If one had to pick one single automobile to crown as king of all cars during the last decade, the Bugatti Veyron would probably be it. A stupendous engineering achievement and a welcome revival of the legendary prewar French marque, it single-handedly raised the bar for automotive performance. What the McLaren F1 was in the 1990s the Bugatti Veyron was in the 2000s, and in many ways it still is today. When it was introduced during the first half of the decade, the Veyron brought a whole new meaning to the term "exotic car". Its performance figures and price tag had more than enough extra zeros to get people's attention and the Veyron quickly shot to the top of many dream car lists.
1,000-plus horsepower. 250-plus miles per hour top speed. Four turbochargers. Sixteen cylinders. Massive airbrake with as much stopping power as a normal car. Base price of almost two million dollars. These are numbers that sound like they came out of a comic book, but they're just some of the things that make the Veyron stand out. Challenges have been made to the hypercar's top speed and there are certainly machines that will go around a track faster, but so far nothing has really matched the clever combination of raw power and careful sophistication that the Veyron has achieved.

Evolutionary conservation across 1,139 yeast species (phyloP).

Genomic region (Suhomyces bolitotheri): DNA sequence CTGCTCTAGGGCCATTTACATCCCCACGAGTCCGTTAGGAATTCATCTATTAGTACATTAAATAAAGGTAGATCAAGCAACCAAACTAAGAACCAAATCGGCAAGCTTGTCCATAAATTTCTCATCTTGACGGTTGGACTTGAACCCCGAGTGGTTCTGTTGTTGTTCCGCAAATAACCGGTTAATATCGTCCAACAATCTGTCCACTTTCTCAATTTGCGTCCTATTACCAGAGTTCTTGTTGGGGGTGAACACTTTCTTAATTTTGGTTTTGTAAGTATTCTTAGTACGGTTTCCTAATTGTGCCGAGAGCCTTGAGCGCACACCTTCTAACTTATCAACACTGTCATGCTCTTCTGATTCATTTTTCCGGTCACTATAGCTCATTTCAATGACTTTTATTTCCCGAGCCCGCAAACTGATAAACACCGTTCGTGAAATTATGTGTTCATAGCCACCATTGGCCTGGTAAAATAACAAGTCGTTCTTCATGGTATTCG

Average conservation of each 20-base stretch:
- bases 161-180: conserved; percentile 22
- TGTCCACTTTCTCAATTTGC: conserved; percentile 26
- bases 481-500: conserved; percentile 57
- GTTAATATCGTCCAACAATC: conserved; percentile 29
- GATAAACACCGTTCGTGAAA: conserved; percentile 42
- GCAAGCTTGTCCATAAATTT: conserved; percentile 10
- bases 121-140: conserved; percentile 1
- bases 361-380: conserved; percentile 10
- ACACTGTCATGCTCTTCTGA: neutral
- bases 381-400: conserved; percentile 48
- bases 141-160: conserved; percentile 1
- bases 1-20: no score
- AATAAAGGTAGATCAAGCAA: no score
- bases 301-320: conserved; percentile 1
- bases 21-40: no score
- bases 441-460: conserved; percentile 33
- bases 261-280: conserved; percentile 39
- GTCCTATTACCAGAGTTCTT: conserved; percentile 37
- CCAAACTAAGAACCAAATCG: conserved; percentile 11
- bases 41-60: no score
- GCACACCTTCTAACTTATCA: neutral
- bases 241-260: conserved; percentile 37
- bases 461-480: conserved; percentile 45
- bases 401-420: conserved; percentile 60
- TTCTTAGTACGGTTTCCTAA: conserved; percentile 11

A few variations of the Veyron have come about over the years, the most extreme of which is the nearly 268 mile per hour Veyron Super Sport. That car wrested Bugatti back its "world's fastest production car" crown, but another version, the 16.4 Grand Sport Vitesse, now gives Bugatti double the pleasure by being the world's fastest production roadster, not to mention the most powerful. The open-top Veyron did 254 miles per hour at Volkswagen's test track in Germany thanks to its obscene 1,200 horsepower, almost 200 more than the regular Grand Sport convertible. Torque is up as well, jumping from 922 to 1106 lb/ft. If you're crazy enough to do it, towing a boat wouldn't be too much of a task at all. As Bugatti is glad to point out, Vitesse means "speed" in French, but everyone already knew that it was going to be fast. What we don't know, however, is just how long this car will hold the title of world's fastest roadster. Given how high Bugatti has raised the bar, it will probably be quite a while.
The Grand Sport Vitesse looks very much like the standard car with its outlandish, not-so-grateful looks, but with a tiny little chunk of open air where the roof used to be. Bugatti has modified the chassis to take the 200 extra horsepower as well as carried out all the other appropriate tweaks to make sure that this Veyron stays, like all the others, the perfect mixture of comfort and brute savagery. Again like the other Veyrons is the fact that the Grand Sport Vitesse will be a rare sight. Only around 150 will roll out of the factory and each will come at the eye-popping cost of around $2,250,000. It's a lot, yes, but nobody ever thought it wouldn't be.